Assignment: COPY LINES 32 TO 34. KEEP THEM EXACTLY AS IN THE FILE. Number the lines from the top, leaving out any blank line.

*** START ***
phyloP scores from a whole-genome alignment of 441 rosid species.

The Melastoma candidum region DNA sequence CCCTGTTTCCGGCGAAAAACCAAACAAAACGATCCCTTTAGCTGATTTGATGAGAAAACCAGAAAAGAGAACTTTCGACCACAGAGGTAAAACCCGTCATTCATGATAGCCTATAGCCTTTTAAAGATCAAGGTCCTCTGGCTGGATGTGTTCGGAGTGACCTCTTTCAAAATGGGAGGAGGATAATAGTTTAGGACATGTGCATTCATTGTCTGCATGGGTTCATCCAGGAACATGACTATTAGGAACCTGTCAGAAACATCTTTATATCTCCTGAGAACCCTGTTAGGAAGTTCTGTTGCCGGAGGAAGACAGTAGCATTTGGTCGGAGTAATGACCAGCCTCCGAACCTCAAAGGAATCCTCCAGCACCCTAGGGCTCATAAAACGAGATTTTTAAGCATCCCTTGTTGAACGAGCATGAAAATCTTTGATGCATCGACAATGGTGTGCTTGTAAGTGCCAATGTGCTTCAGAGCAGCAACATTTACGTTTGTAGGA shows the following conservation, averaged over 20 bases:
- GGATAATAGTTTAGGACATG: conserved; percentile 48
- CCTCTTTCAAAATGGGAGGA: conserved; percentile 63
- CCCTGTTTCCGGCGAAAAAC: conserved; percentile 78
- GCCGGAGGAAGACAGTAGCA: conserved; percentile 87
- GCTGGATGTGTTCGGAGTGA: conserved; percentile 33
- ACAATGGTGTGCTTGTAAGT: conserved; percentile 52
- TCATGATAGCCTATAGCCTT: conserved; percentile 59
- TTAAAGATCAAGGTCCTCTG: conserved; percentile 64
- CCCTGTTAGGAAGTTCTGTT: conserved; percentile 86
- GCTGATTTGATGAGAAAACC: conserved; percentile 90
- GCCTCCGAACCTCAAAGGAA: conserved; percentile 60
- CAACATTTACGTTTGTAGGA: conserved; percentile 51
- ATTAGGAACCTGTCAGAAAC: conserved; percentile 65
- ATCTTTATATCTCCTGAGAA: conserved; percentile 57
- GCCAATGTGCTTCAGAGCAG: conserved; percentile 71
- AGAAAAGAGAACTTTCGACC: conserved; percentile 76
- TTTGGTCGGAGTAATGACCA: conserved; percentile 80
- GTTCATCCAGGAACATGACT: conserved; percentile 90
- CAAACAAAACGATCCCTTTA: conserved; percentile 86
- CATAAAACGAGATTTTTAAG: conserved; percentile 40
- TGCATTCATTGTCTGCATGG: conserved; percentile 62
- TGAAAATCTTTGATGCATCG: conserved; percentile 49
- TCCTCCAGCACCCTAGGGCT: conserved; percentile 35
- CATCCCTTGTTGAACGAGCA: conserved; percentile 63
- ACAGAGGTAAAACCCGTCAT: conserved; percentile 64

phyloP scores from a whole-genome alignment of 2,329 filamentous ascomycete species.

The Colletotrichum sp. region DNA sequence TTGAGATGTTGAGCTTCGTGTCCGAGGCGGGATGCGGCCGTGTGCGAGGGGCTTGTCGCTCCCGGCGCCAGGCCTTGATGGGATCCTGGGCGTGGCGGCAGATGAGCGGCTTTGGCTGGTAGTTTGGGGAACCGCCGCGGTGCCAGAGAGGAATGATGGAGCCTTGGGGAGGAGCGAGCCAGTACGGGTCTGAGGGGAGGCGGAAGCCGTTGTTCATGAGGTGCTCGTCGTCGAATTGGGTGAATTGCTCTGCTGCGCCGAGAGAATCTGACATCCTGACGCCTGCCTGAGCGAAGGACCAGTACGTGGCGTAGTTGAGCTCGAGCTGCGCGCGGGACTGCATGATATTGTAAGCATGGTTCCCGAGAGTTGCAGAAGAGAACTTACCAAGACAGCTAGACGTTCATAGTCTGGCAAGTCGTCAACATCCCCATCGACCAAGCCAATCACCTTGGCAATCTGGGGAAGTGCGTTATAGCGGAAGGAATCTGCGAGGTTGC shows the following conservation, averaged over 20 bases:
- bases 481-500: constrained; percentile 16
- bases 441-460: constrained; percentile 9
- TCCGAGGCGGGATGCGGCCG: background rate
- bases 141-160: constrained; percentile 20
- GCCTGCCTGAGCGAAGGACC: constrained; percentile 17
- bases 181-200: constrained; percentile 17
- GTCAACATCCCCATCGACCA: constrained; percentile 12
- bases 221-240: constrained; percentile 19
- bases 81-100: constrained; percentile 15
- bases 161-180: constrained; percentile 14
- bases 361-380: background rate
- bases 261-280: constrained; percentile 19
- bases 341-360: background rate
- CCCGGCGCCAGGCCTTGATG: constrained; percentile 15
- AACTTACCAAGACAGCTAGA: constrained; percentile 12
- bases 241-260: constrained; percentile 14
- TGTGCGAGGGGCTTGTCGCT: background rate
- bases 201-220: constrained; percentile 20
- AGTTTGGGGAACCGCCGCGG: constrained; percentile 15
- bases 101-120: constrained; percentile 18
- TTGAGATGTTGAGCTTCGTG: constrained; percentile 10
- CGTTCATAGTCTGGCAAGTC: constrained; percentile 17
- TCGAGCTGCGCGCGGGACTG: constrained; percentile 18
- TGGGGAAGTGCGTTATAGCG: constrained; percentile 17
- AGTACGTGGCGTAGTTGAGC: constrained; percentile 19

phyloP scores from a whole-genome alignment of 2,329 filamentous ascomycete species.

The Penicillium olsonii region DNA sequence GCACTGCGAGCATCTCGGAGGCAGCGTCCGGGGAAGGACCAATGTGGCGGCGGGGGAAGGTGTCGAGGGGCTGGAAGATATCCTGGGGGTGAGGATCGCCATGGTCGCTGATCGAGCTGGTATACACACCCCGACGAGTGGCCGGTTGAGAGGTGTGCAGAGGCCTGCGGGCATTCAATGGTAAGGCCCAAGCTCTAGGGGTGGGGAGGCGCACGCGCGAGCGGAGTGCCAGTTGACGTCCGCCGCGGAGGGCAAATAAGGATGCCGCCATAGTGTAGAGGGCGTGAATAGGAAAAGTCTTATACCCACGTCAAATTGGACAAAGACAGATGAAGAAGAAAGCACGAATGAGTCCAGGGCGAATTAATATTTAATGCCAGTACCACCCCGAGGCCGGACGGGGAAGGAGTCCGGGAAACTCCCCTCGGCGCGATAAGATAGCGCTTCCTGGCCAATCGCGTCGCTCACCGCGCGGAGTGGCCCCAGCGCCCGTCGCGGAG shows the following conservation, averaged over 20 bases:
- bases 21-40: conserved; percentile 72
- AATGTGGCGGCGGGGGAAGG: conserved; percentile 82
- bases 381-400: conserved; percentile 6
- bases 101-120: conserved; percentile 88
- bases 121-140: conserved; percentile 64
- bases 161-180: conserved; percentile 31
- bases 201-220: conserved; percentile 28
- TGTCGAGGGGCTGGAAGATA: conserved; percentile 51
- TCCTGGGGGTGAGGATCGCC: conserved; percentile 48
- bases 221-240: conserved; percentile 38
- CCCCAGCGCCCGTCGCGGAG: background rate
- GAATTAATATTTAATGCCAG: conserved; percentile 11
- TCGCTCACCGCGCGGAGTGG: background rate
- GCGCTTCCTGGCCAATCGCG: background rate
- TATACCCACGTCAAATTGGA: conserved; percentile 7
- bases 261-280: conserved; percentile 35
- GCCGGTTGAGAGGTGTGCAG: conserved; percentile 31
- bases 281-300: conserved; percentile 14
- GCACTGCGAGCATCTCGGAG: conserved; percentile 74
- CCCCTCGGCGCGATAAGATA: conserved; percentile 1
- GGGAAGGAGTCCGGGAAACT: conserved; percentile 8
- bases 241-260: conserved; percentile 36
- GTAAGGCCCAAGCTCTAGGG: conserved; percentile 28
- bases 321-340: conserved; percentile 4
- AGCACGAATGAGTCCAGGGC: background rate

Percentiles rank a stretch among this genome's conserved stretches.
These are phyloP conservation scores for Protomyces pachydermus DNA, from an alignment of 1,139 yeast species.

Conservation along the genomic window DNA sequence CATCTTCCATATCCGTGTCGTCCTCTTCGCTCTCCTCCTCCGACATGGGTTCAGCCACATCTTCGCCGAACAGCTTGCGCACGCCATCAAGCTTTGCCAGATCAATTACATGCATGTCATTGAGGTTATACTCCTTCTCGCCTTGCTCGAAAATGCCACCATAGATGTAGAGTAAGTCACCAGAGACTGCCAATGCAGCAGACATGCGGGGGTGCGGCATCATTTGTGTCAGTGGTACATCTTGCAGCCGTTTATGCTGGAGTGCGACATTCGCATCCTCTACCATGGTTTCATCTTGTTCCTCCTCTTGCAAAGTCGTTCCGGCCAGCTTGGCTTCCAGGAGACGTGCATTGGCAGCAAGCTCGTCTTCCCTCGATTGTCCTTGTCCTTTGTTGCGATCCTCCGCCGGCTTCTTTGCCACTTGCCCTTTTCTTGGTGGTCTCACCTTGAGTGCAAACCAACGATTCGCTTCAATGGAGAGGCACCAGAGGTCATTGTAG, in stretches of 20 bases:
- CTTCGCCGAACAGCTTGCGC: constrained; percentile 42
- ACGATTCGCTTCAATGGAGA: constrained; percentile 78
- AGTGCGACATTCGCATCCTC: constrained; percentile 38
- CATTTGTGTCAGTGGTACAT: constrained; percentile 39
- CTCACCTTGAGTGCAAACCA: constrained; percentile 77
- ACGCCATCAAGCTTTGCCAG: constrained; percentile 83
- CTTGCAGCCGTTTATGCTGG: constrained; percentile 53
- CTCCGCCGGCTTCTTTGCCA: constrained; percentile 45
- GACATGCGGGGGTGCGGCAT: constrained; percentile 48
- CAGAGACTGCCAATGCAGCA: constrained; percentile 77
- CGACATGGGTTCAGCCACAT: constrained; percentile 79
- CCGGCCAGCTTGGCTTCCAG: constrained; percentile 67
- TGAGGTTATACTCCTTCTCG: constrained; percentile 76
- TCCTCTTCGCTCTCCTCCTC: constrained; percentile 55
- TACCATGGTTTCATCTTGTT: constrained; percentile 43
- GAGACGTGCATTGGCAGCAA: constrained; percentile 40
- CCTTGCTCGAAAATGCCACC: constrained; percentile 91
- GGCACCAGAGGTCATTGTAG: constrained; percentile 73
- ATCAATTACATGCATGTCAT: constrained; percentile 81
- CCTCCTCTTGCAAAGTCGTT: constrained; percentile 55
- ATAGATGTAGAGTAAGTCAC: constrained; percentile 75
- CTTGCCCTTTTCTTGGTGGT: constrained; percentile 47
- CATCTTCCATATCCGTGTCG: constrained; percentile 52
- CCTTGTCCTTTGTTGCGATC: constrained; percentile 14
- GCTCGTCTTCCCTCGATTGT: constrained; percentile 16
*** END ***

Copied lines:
- TCCGAGGCGGGATGCGGCCG: background rate
- bases 141-160: constrained; percentile 20
- GCCTGCCTGAGCGAAGGACC: constrained; percentile 17